Grads gone wild with overindulgence: I wrote about this in last week’s blog and several of you responded. All were in agreement as to how they have gotten way over the top. One respondent referred to the displays as a “gluttony”. It was as if I had walked onto the set of ‘Gone With the Wind’ at the last function I attended.

Simpler Times: I also wrote about how my parents got married in the middle of the war with no pomp, no ceremony, and no money. Roberta Nichol wrote in how her mom and dad got married and how her dad had five cents left in his pocket, which his new bride used to buy an ice cream cone. There is absolutely no correlation between a two hundred thousand dollar wedding and the amount of love that exists between two people.

Words: Of all the words that can be written about love and marriage, perhaps the most overlooked one is ‘cherish’. Recently, I was told the story of a wife who was speaking in an extremely disparaging way of her husband, and doing so in front of strangers. I thought, what is it that we fail to grasp about that word cherish and how do we apply it in our own lives. Move over Dr. Phil.

As a child, I thought as a child: When I was ten years old, I was totally convinced that the only reason my parents got married was to have me. I could never understand why mom and dad wanted to do stuff that didn’t include the kids. On Saturday nights, Dad would take Mom to a movie downtown. They would see a Doris Day flick. Mom would tell us the next morning about how wonderful the film had been and inevitably, her review always ended with a “and everyone learned to get along.” The subtly of my mother’s reviews was not lost on us kids.

Sadly: Many of our readers remember Murray Metz who along with Ernie Wurm, were the maintenance men that kept Lakeview Gardens’ physical plant up and running. Murray passed away at a much too young age of sixty-six this week. A senior complained about the price of Christmas trees “when they used to be five dollars in the good old days”. Murray looked at the fellow and said “yep, and both of us remember when butter was ten cents a pound.” The senior laughed and bought the tree.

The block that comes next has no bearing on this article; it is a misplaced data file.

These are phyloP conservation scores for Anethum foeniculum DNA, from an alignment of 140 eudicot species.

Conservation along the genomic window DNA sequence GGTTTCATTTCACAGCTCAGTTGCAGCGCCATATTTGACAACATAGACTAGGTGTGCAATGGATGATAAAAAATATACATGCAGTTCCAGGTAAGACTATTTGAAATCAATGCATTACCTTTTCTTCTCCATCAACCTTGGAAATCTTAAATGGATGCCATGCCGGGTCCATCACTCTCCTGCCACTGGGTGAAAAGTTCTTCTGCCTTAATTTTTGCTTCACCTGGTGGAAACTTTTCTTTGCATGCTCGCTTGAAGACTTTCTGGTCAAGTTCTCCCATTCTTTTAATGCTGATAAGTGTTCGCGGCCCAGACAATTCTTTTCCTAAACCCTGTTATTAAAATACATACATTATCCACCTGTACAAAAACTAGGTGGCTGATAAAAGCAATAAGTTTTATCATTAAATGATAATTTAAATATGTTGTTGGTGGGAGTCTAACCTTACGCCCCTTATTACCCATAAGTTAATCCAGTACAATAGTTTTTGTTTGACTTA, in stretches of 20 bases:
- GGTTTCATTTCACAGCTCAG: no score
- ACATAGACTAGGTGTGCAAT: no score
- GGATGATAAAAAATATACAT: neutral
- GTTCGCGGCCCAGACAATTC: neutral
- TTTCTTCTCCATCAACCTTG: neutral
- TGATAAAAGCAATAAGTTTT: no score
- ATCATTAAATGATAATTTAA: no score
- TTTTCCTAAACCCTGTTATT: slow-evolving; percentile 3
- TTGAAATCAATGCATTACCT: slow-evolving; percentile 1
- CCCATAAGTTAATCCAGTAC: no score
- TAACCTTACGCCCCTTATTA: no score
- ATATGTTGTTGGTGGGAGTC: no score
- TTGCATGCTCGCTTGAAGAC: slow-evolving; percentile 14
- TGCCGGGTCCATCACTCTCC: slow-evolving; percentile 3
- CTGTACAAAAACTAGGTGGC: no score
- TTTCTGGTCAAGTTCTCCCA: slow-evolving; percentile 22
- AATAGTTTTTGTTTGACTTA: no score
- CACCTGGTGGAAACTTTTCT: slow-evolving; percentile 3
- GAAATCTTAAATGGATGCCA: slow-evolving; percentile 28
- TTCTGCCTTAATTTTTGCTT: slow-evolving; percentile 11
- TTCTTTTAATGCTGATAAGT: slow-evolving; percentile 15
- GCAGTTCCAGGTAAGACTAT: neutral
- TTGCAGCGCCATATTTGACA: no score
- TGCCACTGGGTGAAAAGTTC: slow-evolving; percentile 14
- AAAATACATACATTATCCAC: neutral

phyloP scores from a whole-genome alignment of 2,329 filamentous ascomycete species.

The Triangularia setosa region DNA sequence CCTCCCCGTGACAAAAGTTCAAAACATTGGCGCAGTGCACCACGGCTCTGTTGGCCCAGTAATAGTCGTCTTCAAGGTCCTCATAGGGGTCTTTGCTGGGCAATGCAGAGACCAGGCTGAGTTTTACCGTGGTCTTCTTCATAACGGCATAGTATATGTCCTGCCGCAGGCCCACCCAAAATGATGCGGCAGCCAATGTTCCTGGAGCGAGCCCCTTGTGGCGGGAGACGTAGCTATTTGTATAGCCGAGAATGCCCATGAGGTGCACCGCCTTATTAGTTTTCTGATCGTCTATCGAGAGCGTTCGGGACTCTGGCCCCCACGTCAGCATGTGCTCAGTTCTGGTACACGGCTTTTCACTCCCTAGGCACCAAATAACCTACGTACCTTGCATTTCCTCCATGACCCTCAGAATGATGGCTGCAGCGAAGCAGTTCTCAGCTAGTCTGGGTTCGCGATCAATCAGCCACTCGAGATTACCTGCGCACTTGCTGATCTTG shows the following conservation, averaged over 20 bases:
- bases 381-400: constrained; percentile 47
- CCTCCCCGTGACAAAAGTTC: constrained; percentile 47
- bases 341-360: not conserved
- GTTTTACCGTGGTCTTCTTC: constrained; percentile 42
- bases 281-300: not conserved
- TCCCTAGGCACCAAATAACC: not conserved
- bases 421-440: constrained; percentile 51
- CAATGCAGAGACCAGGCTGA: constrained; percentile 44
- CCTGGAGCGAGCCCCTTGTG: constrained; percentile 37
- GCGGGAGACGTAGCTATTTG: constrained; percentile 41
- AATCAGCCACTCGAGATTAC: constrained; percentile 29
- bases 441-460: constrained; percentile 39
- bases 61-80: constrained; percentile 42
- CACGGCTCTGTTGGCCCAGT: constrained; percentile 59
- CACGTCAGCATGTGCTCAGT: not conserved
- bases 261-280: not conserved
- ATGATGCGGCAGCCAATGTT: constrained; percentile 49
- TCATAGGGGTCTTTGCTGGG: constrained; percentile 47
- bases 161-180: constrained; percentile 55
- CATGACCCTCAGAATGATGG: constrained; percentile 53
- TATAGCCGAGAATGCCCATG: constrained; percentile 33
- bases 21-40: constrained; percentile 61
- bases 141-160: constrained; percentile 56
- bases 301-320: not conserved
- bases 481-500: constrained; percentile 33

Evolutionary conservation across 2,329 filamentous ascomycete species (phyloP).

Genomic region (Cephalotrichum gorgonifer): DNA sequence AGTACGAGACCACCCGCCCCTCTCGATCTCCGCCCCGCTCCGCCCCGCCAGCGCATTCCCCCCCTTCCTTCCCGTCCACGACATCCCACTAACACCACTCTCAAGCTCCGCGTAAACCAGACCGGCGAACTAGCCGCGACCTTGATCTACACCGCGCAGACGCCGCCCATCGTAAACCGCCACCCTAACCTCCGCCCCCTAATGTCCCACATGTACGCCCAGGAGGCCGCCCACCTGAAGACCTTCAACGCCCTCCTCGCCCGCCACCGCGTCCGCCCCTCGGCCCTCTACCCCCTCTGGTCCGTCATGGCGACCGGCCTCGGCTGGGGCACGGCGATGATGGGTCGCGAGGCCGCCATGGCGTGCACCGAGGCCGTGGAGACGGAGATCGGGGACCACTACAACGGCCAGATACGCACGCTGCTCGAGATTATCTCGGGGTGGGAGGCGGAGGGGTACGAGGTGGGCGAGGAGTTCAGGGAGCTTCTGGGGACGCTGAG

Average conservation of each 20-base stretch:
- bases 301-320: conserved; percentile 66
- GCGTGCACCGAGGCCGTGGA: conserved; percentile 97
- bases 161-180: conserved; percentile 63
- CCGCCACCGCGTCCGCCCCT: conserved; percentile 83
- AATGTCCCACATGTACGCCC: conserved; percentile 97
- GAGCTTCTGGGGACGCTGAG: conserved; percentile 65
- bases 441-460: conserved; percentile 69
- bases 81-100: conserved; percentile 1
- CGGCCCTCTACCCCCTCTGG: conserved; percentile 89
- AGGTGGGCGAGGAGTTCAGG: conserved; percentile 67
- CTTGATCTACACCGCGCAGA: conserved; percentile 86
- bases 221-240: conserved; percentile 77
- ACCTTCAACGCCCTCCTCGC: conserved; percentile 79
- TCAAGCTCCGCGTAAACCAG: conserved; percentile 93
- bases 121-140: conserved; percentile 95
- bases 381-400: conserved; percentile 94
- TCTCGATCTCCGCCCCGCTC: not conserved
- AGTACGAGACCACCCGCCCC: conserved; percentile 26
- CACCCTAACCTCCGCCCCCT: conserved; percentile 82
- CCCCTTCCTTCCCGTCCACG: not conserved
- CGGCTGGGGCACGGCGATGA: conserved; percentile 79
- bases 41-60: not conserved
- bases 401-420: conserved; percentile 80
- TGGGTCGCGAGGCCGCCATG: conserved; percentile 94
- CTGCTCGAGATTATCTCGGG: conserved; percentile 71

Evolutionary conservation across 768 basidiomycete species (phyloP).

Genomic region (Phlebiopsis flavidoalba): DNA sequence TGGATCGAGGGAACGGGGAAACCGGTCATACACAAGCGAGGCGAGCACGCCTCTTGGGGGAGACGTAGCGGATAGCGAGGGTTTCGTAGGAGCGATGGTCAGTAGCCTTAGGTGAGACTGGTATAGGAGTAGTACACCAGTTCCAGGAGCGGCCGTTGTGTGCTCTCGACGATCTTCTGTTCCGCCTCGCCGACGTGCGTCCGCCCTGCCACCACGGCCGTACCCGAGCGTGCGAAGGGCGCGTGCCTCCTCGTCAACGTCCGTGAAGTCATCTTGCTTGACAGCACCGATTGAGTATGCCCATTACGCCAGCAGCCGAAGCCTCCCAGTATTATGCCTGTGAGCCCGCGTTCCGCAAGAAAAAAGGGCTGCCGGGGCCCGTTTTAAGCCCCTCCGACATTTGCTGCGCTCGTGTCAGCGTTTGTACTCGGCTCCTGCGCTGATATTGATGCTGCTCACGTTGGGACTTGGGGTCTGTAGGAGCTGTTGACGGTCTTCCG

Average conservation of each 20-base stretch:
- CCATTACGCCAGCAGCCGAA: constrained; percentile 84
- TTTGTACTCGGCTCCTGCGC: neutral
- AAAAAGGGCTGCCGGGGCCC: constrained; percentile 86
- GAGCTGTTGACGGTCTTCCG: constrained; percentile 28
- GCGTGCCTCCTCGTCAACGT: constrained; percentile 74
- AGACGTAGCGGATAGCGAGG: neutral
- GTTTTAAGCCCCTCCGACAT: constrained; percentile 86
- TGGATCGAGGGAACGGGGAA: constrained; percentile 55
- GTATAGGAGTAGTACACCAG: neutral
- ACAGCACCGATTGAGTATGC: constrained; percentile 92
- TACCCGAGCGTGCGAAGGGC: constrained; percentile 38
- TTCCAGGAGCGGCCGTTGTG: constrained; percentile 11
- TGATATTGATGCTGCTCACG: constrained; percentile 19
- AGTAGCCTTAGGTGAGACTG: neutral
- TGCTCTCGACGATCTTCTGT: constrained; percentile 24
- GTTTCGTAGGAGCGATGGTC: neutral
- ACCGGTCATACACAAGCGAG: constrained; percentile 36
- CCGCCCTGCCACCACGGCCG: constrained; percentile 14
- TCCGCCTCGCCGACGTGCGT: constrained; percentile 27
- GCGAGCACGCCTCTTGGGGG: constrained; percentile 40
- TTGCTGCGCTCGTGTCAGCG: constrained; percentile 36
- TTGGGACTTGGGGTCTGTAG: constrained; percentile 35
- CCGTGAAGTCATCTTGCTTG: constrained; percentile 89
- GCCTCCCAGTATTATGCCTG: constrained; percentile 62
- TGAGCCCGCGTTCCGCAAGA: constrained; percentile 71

Old friends: At Murray’s memorial, I ran into Barb Boyle who was the greenhouse manager at Lakeview for many years. Many of you would remember her. She was also an outstanding decorator of our Christmas trees every December. She is now working as a bookkeeper for a local restaurant.

Garden Tip: I am asking a few of my friends with greenhouses to grow some heirloom tomatoes for next season. Heirlooms managed to survive the blight that destroyed the hybrids. I will keep you posted on this issue.

The sun setting on the Angus Street side of our house
• Strange but true: A few years ago, our dog McIvor died. I had his body cremated and used the ashes as bone meal in my tulip beds. After all, the garden was his favorite spot to hang out. The following spring, my pure white tulips came up a golden yellow, the exact color of McIvor’s coat. It was as if he was saying hello.

Statute of limitations: In speaking with a friend, he told me that someone recently reminded him of the time he drove his car into the lake, when he was sixteen. My friend is now fifty-two. He has a very successful career and four children, all in university. He said “I don’t deny that I did some stupid things when I was in my teens, but eventually there has to be an expiry date on those events.” I know how he feels. Last month, I ran into someone who had heard a story about something dumb I had done in 1967. Somehow, he thought it was relevant to 2010. I do not deny that I have been stupid: It is just that forty-three years have gone by. There has to be a statute of limitations on this stuff.

Adages: People who know me know that I love to quote adages. Just something I do. The appropriate adage for the story above is ‘build forty bridges and no one calls you an engineer…but get caught with one goat and they never forget.” Crude but funny.